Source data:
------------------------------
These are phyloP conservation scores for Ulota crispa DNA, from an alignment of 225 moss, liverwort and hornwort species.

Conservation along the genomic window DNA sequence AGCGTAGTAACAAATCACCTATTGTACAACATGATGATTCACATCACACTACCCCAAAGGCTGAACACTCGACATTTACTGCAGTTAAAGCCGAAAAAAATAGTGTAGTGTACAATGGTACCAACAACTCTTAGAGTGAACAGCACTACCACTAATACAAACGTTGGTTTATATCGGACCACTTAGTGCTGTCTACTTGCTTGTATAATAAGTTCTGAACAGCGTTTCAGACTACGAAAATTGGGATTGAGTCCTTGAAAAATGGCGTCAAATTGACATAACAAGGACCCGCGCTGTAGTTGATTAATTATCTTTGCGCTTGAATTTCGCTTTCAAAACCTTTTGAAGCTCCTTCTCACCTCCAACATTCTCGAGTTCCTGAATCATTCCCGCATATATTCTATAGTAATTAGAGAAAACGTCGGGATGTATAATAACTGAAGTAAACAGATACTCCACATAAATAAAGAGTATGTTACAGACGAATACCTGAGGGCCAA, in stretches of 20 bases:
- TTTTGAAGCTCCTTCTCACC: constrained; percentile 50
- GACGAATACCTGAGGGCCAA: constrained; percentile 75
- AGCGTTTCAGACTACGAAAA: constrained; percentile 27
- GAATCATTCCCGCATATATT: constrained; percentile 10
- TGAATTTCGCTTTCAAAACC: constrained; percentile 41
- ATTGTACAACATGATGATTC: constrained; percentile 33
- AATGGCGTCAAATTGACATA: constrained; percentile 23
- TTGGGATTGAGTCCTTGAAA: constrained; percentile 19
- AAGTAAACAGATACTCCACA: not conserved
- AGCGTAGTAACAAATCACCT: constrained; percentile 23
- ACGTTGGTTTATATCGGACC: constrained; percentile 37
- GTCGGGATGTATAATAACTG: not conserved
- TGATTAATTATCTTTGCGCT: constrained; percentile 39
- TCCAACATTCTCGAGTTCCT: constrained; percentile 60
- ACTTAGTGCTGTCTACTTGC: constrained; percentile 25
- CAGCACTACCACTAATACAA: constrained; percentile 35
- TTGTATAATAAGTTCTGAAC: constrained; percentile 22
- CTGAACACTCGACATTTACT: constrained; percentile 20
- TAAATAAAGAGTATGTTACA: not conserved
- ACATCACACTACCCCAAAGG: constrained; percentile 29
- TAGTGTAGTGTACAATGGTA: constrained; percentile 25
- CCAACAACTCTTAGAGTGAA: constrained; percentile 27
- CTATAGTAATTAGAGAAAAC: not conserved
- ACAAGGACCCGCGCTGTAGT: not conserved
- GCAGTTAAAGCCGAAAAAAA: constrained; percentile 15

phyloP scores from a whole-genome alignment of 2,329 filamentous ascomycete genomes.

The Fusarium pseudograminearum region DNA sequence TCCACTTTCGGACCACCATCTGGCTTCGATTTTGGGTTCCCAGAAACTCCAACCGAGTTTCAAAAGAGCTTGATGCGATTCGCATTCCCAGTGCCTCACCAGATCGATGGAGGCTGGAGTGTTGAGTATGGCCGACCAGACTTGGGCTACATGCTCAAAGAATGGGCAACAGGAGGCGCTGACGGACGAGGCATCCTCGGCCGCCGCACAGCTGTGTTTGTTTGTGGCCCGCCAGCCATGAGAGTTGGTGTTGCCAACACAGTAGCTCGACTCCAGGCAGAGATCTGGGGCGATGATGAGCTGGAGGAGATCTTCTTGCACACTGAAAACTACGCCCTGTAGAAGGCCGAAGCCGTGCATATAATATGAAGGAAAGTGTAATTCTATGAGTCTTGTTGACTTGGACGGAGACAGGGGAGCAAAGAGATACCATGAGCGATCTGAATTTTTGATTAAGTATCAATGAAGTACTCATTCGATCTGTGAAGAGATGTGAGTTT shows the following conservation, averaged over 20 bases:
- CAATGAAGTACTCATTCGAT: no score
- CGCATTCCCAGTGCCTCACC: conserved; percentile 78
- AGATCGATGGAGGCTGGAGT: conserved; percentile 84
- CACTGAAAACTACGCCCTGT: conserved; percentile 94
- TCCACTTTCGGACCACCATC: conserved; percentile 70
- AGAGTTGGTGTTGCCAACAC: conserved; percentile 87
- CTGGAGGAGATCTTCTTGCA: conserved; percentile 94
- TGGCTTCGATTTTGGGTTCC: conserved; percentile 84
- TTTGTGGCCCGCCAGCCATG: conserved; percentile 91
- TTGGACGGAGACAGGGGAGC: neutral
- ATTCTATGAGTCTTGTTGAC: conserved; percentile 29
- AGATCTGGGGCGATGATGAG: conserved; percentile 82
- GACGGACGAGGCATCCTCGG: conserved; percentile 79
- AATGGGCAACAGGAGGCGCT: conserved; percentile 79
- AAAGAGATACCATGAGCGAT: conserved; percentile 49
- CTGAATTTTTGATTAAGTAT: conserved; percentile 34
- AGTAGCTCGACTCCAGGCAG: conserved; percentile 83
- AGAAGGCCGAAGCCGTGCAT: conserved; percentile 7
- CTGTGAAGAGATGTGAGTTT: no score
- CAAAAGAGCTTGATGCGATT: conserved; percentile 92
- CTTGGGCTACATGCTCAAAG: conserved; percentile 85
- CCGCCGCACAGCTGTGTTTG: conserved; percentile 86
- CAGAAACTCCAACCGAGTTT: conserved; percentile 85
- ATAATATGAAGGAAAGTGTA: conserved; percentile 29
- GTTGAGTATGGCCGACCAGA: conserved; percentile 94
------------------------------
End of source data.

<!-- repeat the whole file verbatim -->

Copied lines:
These are phyloP conservation scores for Ulota crispa DNA, from an alignment of 225 moss, liverwort and hornwort species.

Conservation along the genomic window DNA sequence AGCGTAGTAACAAATCACCTATTGTACAACATGATGATTCACATCACACTACCCCAAAGGCTGAACACTCGACATTTACTGCAGTTAAAGCCGAAAAAAATAGTGTAGTGTACAATGGTACCAACAACTCTTAGAGTGAACAGCACTACCACTAATACAAACGTTGGTTTATATCGGACCACTTAGTGCTGTCTACTTGCTTGTATAATAAGTTCTGAACAGCGTTTCAGACTACGAAAATTGGGATTGAGTCCTTGAAAAATGGCGTCAAATTGACATAACAAGGACCCGCGCTGTAGTTGATTAATTATCTTTGCGCTTGAATTTCGCTTTCAAAACCTTTTGAAGCTCCTTCTCACCTCCAACATTCTCGAGTTCCTGAATCATTCCCGCATATATTCTATAGTAATTAGAGAAAACGTCGGGATGTATAATAACTGAAGTAAACAGATACTCCACATAAATAAAGAGTATGTTACAGACGAATACCTGAGGGCCAA, in stretches of 20 bases:
- TTTTGAAGCTCCTTCTCACC: constrained; percentile 50
- GACGAATACCTGAGGGCCAA: constrained; percentile 75
- AGCGTTTCAGACTACGAAAA: constrained; percentile 27
- GAATCATTCCCGCATATATT: constrained; percentile 10
- TGAATTTCGCTTTCAAAACC: constrained; percentile 41
- ATTGTACAACATGATGATTC: constrained; percentile 33
- AATGGCGTCAAATTGACATA: constrained; percentile 23
- TTGGGATTGAGTCCTTGAAA: constrained; percentile 19
- AAGTAAACAGATACTCCACA: not conserved
- AGCGTAGTAACAAATCACCT: constrained; percentile 23
- ACGTTGGTTTATATCGGACC: constrained; percentile 37
- GTCGGGATGTATAATAACTG: not conserved
- TGATTAATTATCTTTGCGCT: constrained; percentile 39
- TCCAACATTCTCGAGTTCCT: constrained; percentile 60
- ACTTAGTGCTGTCTACTTGC: constrained; percentile 25
- CAGCACTACCACTAATACAA: constrained; percentile 35
- TTGTATAATAAGTTCTGAAC: constrained; percentile 22
- CTGAACACTCGACATTTACT: constrained; percentile 20
- TAAATAAAGAGTATGTTACA: not conserved
- ACATCACACTACCCCAAAGG: constrained; percentile 29
- TAGTGTAGTGTACAATGGTA: constrained; percentile 25
- CCAACAACTCTTAGAGTGAA: constrained; percentile 27
- CTATAGTAATTAGAGAAAAC: not conserved
- ACAAGGACCCGCGCTGTAGT: not conserved
- GCAGTTAAAGCCGAAAAAAA: constrained; percentile 15

phyloP scores from a whole-genome alignment of 2,329 filamentous ascomycete genomes.

The Fusarium pseudograminearum region DNA sequence TCCACTTTCGGACCACCATCTGGCTTCGATTTTGGGTTCCCAGAAACTCCAACCGAGTTTCAAAAGAGCTTGATGCGATTCGCATTCCCAGTGCCTCACCAGATCGATGGAGGCTGGAGTGTTGAGTATGGCCGACCAGACTTGGGCTACATGCTCAAAGAATGGGCAACAGGAGGCGCTGACGGACGAGGCATCCTCGGCCGCCGCACAGCTGTGTTTGTTTGTGGCCCGCCAGCCATGAGAGTTGGTGTTGCCAACACAGTAGCTCGACTCCAGGCAGAGATCTGGGGCGATGATGAGCTGGAGGAGATCTTCTTGCACACTGAAAACTACGCCCTGTAGAAGGCCGAAGCCGTGCATATAATATGAAGGAAAGTGTAATTCTATGAGTCTTGTTGACTTGGACGGAGACAGGGGAGCAAAGAGATACCATGAGCGATCTGAATTTTTGATTAAGTATCAATGAAGTACTCATTCGATCTGTGAAGAGATGTGAGTTT shows the following conservation, averaged over 20 bases:
- CAATGAAGTACTCATTCGAT: no score
- CGCATTCCCAGTGCCTCACC: conserved; percentile 78
- AGATCGATGGAGGCTGGAGT: conserved; percentile 84
- CACTGAAAACTACGCCCTGT: conserved; percentile 94
- TCCACTTTCGGACCACCATC: conserved; percentile 70
- AGAGTTGGTGTTGCCAACAC: conserved; percentile 87
- CTGGAGGAGATCTTCTTGCA: conserved; percentile 94
- TGGCTTCGATTTTGGGTTCC: conserved; percentile 84
- TTTGTGGCCCGCCAGCCATG: conserved; percentile 91
- TTGGACGGAGACAGGGGAGC: neutral
- ATTCTATGAGTCTTGTTGAC: conserved; percentile 29
- AGATCTGGGGCGATGATGAG: conserved; percentile 82
- GACGGACGAGGCATCCTCGG: conserved; percentile 79
- AATGGGCAACAGGAGGCGCT: conserved; percentile 79
- AAAGAGATACCATGAGCGAT: conserved; percentile 49
- CTGAATTTTTGATTAAGTAT: conserved; percentile 34
- AGTAGCTCGACTCCAGGCAG: conserved; percentile 83
- AGAAGGCCGAAGCCGTGCAT: conserved; percentile 7
- CTGTGAAGAGATGTGAGTTT: no score
- CAAAAGAGCTTGATGCGATT: conserved; percentile 92
- CTTGGGCTACATGCTCAAAG: conserved; percentile 85
- CCGCCGCACAGCTGTGTTTG: conserved; percentile 86
- CAGAAACTCCAACCGAGTTT: conserved; percentile 85
- ATAATATGAAGGAAAGTGTA: conserved; percentile 29
- GTTGAGTATGGCCGACCAGA: conserved; percentile 94